The bestselling author could easily have filled the function room of the bookseller’s London’s flagship store, yet it was an upstairs corner of the Islington branch that had the pleasure of their company, and a lucky 50 members of the public who grabbed the tickets before the event understandably sold out. Sold out is of course a phrase that could never be used to describe the Watchmen/V for Vendetta writer who has at every stage of his career called the shots on what he will and won’t do, famously having no interest in the middling to awful screen adaptations of his work.
At the time of writing this review I haven’t yet read the book (the audio book has been downloaded in all its 60 plus hour glory); arguably only the hardcore Moore fans would have devoured all 1,200 pages of prose. When asked if anyone had read it yet, one fan revealed she was 300 pages from the end.
While it seems superficial to focus so much on the length of the book, the fact remains that “…as it is, it’s just longer than War and Peace,” shared Moore. If he’d written a further long chapter it would be longer than the complete works of Shakespeare, a comment by Moore that seemed most apt considering that a copy of the Bard’s plays was visible on the bookshelf just over his left shoulder. He also added that the tome is longer than the Holy Bible – New Testament or Old Testament – but not if you put them both together.
Moore’s pre-occupation with the concept of a block universe – solid time – is prominent in the book; what is referred to as the persistent illusion of transience. “If Einstein is right, we inhabit a universe that has at least four physical dimensions.”
Ince describes Moore as having the correct magazine balance: “Fortean Times, New Scientist… and Viz in the middle.” But does that explain his ability to get into the mindsets of others? “I don’t know if I’m naturally polyphonic, but I have to believe in the characters completely. It’s a form of schizophrenic possession where you allow a multitude of characters into your head.” Ince also made the observation that for two nights while he was reading the book his dreams were replaced by incidents that happened in the second part of the book.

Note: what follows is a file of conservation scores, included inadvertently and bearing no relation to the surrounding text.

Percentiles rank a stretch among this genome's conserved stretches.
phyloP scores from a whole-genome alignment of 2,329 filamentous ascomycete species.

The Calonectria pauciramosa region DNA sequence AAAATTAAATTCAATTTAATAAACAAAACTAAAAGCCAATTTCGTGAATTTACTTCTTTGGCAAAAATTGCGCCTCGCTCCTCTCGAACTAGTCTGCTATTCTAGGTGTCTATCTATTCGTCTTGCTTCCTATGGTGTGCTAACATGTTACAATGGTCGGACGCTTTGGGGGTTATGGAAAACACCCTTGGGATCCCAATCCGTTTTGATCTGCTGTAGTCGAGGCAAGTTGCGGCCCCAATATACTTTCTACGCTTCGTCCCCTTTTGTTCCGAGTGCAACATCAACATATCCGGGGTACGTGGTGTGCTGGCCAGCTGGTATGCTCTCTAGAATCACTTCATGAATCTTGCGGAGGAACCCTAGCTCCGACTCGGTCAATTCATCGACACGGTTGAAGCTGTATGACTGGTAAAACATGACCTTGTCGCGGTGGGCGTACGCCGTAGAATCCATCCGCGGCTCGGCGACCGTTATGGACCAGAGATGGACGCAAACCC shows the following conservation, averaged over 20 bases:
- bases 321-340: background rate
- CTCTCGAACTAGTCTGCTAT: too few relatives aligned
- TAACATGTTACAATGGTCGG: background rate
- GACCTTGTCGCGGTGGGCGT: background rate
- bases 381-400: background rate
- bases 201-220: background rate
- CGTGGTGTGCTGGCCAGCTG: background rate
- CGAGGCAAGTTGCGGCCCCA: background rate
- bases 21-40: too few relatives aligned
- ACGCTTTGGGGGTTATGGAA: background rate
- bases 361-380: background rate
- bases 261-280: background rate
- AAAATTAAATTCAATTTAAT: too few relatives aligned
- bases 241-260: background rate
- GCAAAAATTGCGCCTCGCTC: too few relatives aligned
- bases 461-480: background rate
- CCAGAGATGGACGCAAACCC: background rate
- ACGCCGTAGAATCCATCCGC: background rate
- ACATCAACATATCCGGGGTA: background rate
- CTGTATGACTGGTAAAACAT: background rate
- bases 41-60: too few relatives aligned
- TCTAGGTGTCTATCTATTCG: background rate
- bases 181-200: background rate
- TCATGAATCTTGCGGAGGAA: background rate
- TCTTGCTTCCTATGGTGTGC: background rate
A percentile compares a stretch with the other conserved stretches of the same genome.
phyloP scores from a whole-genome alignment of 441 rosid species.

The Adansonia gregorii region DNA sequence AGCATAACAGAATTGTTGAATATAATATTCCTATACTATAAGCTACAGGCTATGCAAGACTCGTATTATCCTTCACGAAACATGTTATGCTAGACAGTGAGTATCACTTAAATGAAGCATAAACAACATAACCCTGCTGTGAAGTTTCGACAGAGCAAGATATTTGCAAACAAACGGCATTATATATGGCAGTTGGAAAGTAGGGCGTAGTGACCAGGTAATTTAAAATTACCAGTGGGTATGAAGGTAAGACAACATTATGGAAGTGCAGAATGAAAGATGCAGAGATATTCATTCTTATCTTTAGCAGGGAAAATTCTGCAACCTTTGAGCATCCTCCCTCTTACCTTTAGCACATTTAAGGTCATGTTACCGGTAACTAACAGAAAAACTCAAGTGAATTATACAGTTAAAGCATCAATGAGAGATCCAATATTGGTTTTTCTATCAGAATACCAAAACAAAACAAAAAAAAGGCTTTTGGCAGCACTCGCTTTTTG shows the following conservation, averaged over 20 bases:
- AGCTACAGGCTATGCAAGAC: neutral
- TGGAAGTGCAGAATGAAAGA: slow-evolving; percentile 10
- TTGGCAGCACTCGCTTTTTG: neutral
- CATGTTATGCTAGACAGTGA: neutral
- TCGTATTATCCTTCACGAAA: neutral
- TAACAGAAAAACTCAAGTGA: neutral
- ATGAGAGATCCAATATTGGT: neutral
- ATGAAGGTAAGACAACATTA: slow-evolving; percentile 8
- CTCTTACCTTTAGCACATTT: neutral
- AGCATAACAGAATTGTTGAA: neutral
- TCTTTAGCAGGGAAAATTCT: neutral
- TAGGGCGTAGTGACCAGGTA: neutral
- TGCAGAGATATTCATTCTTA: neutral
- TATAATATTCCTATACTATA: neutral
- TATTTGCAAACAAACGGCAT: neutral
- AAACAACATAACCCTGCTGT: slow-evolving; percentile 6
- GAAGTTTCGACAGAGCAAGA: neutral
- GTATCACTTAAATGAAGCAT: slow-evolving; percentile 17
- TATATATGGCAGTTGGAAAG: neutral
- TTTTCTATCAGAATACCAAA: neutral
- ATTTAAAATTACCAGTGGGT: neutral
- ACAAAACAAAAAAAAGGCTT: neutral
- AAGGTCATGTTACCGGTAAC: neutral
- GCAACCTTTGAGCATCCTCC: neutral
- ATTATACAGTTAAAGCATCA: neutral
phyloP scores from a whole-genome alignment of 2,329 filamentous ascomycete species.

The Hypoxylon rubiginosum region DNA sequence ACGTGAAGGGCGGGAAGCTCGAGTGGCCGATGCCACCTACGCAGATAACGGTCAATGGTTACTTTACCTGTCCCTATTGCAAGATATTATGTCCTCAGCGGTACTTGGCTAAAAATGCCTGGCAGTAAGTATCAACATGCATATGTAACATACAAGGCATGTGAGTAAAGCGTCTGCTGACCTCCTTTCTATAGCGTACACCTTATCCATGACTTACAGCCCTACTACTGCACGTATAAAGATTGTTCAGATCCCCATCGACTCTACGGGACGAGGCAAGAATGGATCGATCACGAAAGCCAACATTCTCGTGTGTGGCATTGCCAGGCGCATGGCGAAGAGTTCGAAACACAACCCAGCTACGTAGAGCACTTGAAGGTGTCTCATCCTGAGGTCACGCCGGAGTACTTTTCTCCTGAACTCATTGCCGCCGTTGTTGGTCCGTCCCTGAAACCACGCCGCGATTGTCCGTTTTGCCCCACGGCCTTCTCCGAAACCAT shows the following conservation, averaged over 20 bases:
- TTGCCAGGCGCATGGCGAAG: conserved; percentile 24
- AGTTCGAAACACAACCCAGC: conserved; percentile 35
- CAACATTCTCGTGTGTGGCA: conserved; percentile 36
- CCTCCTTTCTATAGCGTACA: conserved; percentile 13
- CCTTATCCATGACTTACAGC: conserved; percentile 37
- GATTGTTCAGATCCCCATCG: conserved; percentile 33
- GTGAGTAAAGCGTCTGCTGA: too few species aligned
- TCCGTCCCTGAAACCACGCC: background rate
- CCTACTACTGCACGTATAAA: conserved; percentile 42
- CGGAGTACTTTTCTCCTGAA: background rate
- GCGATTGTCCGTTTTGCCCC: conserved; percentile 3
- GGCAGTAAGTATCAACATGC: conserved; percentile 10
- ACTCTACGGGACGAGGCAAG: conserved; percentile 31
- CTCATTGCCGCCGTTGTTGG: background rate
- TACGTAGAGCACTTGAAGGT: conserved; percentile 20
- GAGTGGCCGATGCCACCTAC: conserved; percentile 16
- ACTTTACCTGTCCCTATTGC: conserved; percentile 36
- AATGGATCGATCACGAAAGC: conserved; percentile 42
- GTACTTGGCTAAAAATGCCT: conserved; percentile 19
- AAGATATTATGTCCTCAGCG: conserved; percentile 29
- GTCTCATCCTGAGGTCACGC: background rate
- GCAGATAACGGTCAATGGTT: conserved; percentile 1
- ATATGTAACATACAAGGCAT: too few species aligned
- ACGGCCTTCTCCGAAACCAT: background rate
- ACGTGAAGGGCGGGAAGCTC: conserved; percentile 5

And of Moore’s beloved Northampton, now immortalised in the book: “The neighbourhood I grew up in – The Boroughs – it was glorious and had everything I ever needed as a writer… It is an attempt to rescue my neighbourhood, and that is not in any physical sense. There’s hardly anything left of it now but I can rescue it – that is the power of writing. We can take the things we love, save everything that was important and somehow embalm it in words.”
On structuring the book: “I sat down and wrote 35 smart arse titles – ‘ASBOs of Desire’ – that’s pretty good isn’t it?!” This then translated into three 11-chapter books plus a prologue and epilogue. “I then decided for no discernible that this title should go in book one and this one in book three. I know it’s not the traditional way of writing a novel – you’d expect something with a bit more planning and structure.” It was only when he was a third of the way through that he checked the word count realised that the final novel was going to be “more than enormous”.
This has been a labour of love for Moore, a project that he started a decade ago and kept returning to between other projects. I asked him if in light of the time it had taken him to write the book whether there had been a real chance that it would never be completed. “There’s always the double-decker bus you don’t see coming. That was a real concern. I don’t think that really during Jerusalem there was any point when I thought ‘you’re not going to finish it.’ For one thing, when you’ve announced you’re going to do this gigantic book, you’re going to look silly if you peter out halfway through… The book is already there in the future, I just need to play my part in making it exist.”
Drug stupors, deja vu, solar husbandry, crack addicts and Spangles – it’s never a dull evening in the world of our favourite Northampton wizard. Moore is more.